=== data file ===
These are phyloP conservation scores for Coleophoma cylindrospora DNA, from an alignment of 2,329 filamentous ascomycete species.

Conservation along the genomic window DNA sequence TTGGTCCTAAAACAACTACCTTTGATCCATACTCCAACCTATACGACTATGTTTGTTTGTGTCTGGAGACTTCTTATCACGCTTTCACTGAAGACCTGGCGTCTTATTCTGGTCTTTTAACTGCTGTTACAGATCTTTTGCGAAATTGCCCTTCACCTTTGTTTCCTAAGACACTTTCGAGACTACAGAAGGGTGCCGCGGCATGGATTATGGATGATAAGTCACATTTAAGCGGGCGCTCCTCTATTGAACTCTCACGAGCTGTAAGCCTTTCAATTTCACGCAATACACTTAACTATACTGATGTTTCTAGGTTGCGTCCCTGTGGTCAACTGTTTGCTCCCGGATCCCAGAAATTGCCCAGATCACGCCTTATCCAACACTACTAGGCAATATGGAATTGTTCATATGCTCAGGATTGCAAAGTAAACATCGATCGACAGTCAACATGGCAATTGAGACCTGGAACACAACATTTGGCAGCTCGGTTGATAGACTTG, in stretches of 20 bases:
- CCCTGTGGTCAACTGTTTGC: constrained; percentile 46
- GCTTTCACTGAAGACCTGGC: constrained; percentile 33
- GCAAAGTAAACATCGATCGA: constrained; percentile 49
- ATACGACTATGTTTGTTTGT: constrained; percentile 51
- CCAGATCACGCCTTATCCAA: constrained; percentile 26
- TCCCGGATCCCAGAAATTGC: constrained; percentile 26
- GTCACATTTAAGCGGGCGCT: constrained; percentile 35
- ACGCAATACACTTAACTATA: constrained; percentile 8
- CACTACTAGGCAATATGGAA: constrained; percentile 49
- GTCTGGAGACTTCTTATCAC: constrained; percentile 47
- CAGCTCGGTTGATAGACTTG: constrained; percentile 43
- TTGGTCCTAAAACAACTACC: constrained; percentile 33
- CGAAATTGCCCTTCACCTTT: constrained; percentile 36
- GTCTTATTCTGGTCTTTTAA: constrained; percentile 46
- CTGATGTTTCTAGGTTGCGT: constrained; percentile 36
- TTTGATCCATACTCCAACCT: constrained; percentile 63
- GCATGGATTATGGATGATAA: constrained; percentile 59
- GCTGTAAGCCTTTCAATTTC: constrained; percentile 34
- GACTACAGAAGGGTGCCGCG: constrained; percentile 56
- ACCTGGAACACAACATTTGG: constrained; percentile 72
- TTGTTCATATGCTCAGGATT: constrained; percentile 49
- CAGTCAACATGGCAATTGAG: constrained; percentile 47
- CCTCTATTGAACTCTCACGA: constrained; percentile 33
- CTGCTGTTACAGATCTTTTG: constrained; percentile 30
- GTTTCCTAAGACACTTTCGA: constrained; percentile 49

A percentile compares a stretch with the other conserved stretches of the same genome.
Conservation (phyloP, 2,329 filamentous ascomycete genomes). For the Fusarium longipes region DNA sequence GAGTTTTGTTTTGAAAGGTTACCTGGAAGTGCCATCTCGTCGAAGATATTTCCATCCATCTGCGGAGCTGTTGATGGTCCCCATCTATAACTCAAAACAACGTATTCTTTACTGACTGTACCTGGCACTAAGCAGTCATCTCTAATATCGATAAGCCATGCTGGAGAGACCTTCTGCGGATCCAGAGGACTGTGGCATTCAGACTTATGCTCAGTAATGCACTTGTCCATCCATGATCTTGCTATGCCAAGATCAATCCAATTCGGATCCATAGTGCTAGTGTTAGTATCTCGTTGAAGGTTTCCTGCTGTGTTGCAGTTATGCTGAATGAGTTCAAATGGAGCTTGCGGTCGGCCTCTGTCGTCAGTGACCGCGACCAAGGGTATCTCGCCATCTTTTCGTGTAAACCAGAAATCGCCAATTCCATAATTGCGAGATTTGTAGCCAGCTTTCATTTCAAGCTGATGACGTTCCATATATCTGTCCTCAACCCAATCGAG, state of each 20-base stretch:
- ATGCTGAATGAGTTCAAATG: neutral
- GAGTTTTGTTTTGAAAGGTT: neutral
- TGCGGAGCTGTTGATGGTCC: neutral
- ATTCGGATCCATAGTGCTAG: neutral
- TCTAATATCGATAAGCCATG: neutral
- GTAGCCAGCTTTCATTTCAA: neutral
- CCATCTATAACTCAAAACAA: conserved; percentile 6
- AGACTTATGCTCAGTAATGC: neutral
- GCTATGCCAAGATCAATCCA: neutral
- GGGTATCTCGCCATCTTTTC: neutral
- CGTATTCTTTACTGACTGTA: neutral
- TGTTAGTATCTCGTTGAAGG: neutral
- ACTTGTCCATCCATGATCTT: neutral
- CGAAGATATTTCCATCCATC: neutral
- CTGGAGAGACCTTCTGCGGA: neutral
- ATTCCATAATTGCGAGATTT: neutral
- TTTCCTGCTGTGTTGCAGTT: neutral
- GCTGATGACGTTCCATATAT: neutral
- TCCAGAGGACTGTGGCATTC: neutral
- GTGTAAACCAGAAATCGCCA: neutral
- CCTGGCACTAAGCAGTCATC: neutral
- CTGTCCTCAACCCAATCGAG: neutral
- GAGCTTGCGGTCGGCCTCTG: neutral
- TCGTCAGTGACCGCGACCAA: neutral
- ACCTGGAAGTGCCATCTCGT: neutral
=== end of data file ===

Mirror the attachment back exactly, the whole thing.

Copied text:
These are phyloP conservation scores for Coleophoma cylindrospora DNA, from an alignment of 2,329 filamentous ascomycete species.

Conservation along the genomic window DNA sequence TTGGTCCTAAAACAACTACCTTTGATCCATACTCCAACCTATACGACTATGTTTGTTTGTGTCTGGAGACTTCTTATCACGCTTTCACTGAAGACCTGGCGTCTTATTCTGGTCTTTTAACTGCTGTTACAGATCTTTTGCGAAATTGCCCTTCACCTTTGTTTCCTAAGACACTTTCGAGACTACAGAAGGGTGCCGCGGCATGGATTATGGATGATAAGTCACATTTAAGCGGGCGCTCCTCTATTGAACTCTCACGAGCTGTAAGCCTTTCAATTTCACGCAATACACTTAACTATACTGATGTTTCTAGGTTGCGTCCCTGTGGTCAACTGTTTGCTCCCGGATCCCAGAAATTGCCCAGATCACGCCTTATCCAACACTACTAGGCAATATGGAATTGTTCATATGCTCAGGATTGCAAAGTAAACATCGATCGACAGTCAACATGGCAATTGAGACCTGGAACACAACATTTGGCAGCTCGGTTGATAGACTTG, in stretches of 20 bases:
- CCCTGTGGTCAACTGTTTGC: constrained; percentile 46
- GCTTTCACTGAAGACCTGGC: constrained; percentile 33
- GCAAAGTAAACATCGATCGA: constrained; percentile 49
- ATACGACTATGTTTGTTTGT: constrained; percentile 51
- CCAGATCACGCCTTATCCAA: constrained; percentile 26
- TCCCGGATCCCAGAAATTGC: constrained; percentile 26
- GTCACATTTAAGCGGGCGCT: constrained; percentile 35
- ACGCAATACACTTAACTATA: constrained; percentile 8
- CACTACTAGGCAATATGGAA: constrained; percentile 49
- GTCTGGAGACTTCTTATCAC: constrained; percentile 47
- CAGCTCGGTTGATAGACTTG: constrained; percentile 43
- TTGGTCCTAAAACAACTACC: constrained; percentile 33
- CGAAATTGCCCTTCACCTTT: constrained; percentile 36
- GTCTTATTCTGGTCTTTTAA: constrained; percentile 46
- CTGATGTTTCTAGGTTGCGT: constrained; percentile 36
- TTTGATCCATACTCCAACCT: constrained; percentile 63
- GCATGGATTATGGATGATAA: constrained; percentile 59
- GCTGTAAGCCTTTCAATTTC: constrained; percentile 34
- GACTACAGAAGGGTGCCGCG: constrained; percentile 56
- ACCTGGAACACAACATTTGG: constrained; percentile 72
- TTGTTCATATGCTCAGGATT: constrained; percentile 49
- CAGTCAACATGGCAATTGAG: constrained; percentile 47
- CCTCTATTGAACTCTCACGA: constrained; percentile 33
- CTGCTGTTACAGATCTTTTG: constrained; percentile 30
- GTTTCCTAAGACACTTTCGA: constrained; percentile 49

A percentile compares a stretch with the other conserved stretches of the same genome.
Conservation (phyloP, 2,329 filamentous ascomycete genomes). For the Fusarium longipes region DNA sequence GAGTTTTGTTTTGAAAGGTTACCTGGAAGTGCCATCTCGTCGAAGATATTTCCATCCATCTGCGGAGCTGTTGATGGTCCCCATCTATAACTCAAAACAACGTATTCTTTACTGACTGTACCTGGCACTAAGCAGTCATCTCTAATATCGATAAGCCATGCTGGAGAGACCTTCTGCGGATCCAGAGGACTGTGGCATTCAGACTTATGCTCAGTAATGCACTTGTCCATCCATGATCTTGCTATGCCAAGATCAATCCAATTCGGATCCATAGTGCTAGTGTTAGTATCTCGTTGAAGGTTTCCTGCTGTGTTGCAGTTATGCTGAATGAGTTCAAATGGAGCTTGCGGTCGGCCTCTGTCGTCAGTGACCGCGACCAAGGGTATCTCGCCATCTTTTCGTGTAAACCAGAAATCGCCAATTCCATAATTGCGAGATTTGTAGCCAGCTTTCATTTCAAGCTGATGACGTTCCATATATCTGTCCTCAACCCAATCGAG, state of each 20-base stretch:
- ATGCTGAATGAGTTCAAATG: neutral
- GAGTTTTGTTTTGAAAGGTT: neutral
- TGCGGAGCTGTTGATGGTCC: neutral
- ATTCGGATCCATAGTGCTAG: neutral
- TCTAATATCGATAAGCCATG: neutral
- GTAGCCAGCTTTCATTTCAA: neutral
- CCATCTATAACTCAAAACAA: conserved; percentile 6
- AGACTTATGCTCAGTAATGC: neutral
- GCTATGCCAAGATCAATCCA: neutral
- GGGTATCTCGCCATCTTTTC: neutral
- CGTATTCTTTACTGACTGTA: neutral
- TGTTAGTATCTCGTTGAAGG: neutral
- ACTTGTCCATCCATGATCTT: neutral
- CGAAGATATTTCCATCCATC: neutral
- CTGGAGAGACCTTCTGCGGA: neutral
- ATTCCATAATTGCGAGATTT: neutral
- TTTCCTGCTGTGTTGCAGTT: neutral
- GCTGATGACGTTCCATATAT: neutral
- TCCAGAGGACTGTGGCATTC: neutral
- GTGTAAACCAGAAATCGCCA: neutral
- CCTGGCACTAAGCAGTCATC: neutral
- CTGTCCTCAACCCAATCGAG: neutral
- GAGCTTGCGGTCGGCCTCTG: neutral
- TCGTCAGTGACCGCGACCAA: neutral
- ACCTGGAAGTGCCATCTCGT: neutral